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Understanding The Expiration Date of Chocolate

While cheese lovers need to hurry up before their favourite food goes bad in a matter of days, chocoholics don’t need to feel the same pressure.

They will have months, years and even decades available to safely enjoy their delicious treats. But what makes chocolate so resistant to perishability?

 

Why Chocolate Doesn’t Go Bad Quickly

Before focusing on chocolate, it’s useful to understand why foods in general expire. There are usually two main culprits when foods go bad: water and fat. Bacteria find in water the perfect environment to grow and thrive, while fat gets oxidised and turns rancid quickly if exposed to heat, light, or oxygen over a period of time. Chocolate is a lucky food in this case.

On one hand, there is no water involved in the making of chocolate. Actually, water is the worst enemy of chocolate makers, since a drop of water can ruin the most precious creations in a matter of seconds. This means that chocolate is not a fertile ground for bacteria. On the other hand, the fat inside the chocolate (the cacao butter) is a very stable fat that actually has a stabilising effect. The invulnerability towards bacteria and oxidation keeps chocolate safe to eat for a very long time.

Chocolate Use By

Expiration Date VS Best Before Date

The non-perishable nature of chocolate (compared to many other foods) is why you won’t find an Expiration Date on its packaging, but only a Best Before indication. If an expiration date is used for foods which are unsafe to eat or won’t function the same way after a certain period, a best before date is typically the time given before the food passes its quality peak.

A chocolate bar that has passed its Best Before date is not inedible or unsafe, but it simply might not be in the best organoleptic conditions to be enjoyed like the chocolate maker intended it to be. Fragrance, texture and flavour might have lost their best characteristics after that time. The best before date of chocolate is highly influenced by the ingredients that it contains.

 

The Ingredients Determine the Expiration Date

From plain dark chocolate made with only two ingredients to white chocolate with all sorts of inclusions, expiration dates vary widely based on the ingredients list. Here are some rules of thumb to keep in mind:

 

  • More dairy means a shorter shelf life.
  • Fresh and fatty-rich inclusions like fruits, nuts and seeds make the chocolate perish quicker.
  • Artisan chocolate, which is made with fresher ingredients and no chemical additives, has a shorter lifespan compared to industrial chocolate that often includes stabilising preservatives.
  • Plain dark chocolate is the least perishable type of chocolate, remaining safely edible for up to even a decade!
Chocolate Packaging use by date

Dark chocolate is known for lasting longer than milk and white chocolate. The absence of dairy content makes it less perishable. If unopened and stored properly, dark chocolate lasts 2 years (from the day it was made). If opened, but still stored properly, the suggestion is one year. As for milk and white chocolate bars, the time available is cut in half.

One year if unopened and stored properly, and 6-8 months if opened and stored properly. Some professional tasters also believe that dark chocolate becomes better as time passes. Like fine wine, some new flavours may develop in the chocolate bar with ageing, deepening its aromatic profile and turning it into a vintage treasure.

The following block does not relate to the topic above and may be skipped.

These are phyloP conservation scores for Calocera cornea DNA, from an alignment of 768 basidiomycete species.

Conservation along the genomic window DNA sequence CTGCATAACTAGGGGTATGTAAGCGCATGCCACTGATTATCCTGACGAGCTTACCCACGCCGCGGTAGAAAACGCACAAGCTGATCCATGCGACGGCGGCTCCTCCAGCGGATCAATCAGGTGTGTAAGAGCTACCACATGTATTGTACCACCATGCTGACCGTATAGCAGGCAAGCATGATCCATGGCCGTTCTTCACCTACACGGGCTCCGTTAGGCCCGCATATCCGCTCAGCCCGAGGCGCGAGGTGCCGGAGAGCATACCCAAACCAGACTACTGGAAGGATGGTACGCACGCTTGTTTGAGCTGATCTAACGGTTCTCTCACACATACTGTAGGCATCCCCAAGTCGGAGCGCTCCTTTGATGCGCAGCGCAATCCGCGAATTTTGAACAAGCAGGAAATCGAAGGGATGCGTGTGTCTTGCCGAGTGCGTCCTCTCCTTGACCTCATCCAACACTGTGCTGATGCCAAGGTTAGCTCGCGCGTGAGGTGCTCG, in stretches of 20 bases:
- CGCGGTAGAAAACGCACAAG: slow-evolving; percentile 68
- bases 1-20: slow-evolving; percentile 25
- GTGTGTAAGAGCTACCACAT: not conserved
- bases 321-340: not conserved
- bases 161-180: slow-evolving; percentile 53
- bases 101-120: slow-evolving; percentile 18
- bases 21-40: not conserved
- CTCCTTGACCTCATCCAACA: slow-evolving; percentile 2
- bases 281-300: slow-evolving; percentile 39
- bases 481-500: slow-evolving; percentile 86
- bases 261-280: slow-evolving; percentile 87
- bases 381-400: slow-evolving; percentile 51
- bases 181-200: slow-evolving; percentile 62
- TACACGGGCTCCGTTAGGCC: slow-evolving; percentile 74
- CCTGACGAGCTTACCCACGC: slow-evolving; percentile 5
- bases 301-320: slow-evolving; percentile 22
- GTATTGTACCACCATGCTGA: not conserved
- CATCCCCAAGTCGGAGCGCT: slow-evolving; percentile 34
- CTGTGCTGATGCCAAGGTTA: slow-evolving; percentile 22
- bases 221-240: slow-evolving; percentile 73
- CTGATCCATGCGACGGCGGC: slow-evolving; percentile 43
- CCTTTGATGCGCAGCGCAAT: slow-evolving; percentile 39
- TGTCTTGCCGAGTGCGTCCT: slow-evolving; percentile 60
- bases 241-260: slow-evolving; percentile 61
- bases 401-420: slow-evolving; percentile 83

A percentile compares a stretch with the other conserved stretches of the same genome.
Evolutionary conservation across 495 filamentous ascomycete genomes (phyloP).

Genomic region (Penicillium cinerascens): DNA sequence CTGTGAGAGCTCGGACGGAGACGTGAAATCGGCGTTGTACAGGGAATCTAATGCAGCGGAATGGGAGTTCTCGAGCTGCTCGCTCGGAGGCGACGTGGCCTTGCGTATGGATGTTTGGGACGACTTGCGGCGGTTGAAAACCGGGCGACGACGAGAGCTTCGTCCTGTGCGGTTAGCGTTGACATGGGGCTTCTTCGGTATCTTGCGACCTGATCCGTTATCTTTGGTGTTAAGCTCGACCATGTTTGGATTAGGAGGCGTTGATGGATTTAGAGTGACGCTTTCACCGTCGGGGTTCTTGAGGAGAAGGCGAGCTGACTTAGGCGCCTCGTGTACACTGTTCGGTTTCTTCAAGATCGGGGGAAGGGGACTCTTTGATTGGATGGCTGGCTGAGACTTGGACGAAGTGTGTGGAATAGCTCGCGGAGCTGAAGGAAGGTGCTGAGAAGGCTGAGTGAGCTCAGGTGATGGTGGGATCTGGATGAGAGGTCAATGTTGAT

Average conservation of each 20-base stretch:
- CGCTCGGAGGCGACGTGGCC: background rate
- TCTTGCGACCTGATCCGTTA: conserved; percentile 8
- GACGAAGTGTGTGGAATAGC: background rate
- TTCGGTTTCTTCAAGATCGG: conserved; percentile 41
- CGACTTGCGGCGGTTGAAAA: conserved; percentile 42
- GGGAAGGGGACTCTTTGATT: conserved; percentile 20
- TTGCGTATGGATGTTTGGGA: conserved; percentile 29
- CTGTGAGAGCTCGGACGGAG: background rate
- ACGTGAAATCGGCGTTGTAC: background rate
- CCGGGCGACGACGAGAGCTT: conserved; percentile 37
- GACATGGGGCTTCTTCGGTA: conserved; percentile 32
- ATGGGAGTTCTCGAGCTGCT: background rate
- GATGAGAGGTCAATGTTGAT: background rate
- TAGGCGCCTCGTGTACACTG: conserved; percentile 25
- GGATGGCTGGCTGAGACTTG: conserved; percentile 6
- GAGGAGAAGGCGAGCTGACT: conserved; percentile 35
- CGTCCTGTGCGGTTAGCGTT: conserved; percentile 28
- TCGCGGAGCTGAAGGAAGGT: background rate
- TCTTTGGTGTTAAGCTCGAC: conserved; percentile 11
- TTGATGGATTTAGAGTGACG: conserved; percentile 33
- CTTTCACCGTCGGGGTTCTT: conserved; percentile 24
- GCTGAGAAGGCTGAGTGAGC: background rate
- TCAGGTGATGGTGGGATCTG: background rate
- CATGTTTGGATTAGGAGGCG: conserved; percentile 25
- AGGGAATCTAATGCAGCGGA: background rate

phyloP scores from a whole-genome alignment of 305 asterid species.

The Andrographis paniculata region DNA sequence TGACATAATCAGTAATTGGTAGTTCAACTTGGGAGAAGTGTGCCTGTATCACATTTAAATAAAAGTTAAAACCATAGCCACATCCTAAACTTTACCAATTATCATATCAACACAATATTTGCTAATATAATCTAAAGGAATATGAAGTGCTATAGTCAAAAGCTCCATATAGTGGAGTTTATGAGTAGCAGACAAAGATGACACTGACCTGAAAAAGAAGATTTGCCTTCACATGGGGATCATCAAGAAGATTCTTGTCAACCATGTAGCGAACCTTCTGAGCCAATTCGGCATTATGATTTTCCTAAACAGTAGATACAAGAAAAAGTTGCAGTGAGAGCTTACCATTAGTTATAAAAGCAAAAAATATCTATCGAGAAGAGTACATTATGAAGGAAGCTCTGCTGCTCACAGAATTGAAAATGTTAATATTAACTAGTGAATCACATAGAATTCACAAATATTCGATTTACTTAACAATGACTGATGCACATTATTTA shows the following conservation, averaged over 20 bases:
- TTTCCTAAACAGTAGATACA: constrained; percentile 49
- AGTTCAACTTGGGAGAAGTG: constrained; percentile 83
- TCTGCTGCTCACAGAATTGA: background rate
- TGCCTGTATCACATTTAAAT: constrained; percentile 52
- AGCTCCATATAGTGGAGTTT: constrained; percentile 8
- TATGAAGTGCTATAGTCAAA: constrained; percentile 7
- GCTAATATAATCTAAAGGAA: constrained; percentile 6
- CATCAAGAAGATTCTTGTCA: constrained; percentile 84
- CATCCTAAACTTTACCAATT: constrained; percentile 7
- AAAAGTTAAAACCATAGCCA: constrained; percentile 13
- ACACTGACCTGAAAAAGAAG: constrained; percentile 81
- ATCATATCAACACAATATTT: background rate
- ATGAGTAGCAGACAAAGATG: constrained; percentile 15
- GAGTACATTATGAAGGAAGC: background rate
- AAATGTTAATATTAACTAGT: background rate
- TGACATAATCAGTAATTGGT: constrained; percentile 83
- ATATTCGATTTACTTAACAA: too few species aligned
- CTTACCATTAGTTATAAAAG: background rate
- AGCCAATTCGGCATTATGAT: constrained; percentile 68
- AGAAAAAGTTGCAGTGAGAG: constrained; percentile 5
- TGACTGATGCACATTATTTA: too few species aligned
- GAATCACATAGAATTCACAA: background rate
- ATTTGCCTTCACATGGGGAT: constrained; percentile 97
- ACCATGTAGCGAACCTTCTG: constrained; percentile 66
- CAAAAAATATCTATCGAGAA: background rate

But what if some white stuff has appeared on the surface of the chocolate?

white stuff on your chocolate

Fat And Sugar Bloom Are Not Signs of Expiration

Chocolate expiration shouldn’t be confused with sugar and fat bloom. In spite of the unappealing look, chocolate with slightly white or brown splotches on its surface is still edible.

Sugar bloom is usually a uniform white coat on the chocolate. The sugar has crystallised. It can occur when water gets in contact with the chocolate, or the chocolate bar is placed in the refrigerator, or it has spent some time in a place with high humidity.

Fat bloom is a lighter colour spots on the chocolate. The cocoa butter has separated from the cocoa mass and has risen to the surface. It can occur when the chocolate was not well-tempered, or has been subjected to temperature fluctuations.

Whether it’s sugar or fat bloom, the chocolate has just changed its internal ideal structure, with the sugar or the cocoa butter that stopped being in their designated positions and got all over the place. Bloomed chocolate might lose its original texture and flavour, but it’s still safe to eat.

Not ideal for savouring, it can still be used in rich hot chocolates and baked goods.

chocolate tasing for breakfast

The best indicators to tell if a chocolate has gone bad or not are ODOR and TASTE. Sniffing the chocolate is the first step. If the nose smells something funky that induces cringy expressions, the chocolate might have gone bad. A taste test can cast every doubt. Is the chocolate savoury? Is the bitterness overpowering? Are there mouldy or rancid flavours? Then the chocolate should be immediately discarded.

Although chocolate remains safe to eat for a very long time, the best way to avoid any risk is to consume the chocolate in its freshest conditions, possibly only a few months away from the time of production.

If you find a lost chocolate product that is past its best before date, you can always contact the chocolate company to ask for suggestions.

Ultimately, the best strategy to stay safe is to leave no leftovers behind!!

Sharon is a Chocolate Blogger that reports the latest news and trends in the chocolate industry from around the world. Read more of her work on: thechocolatejournalist.com.

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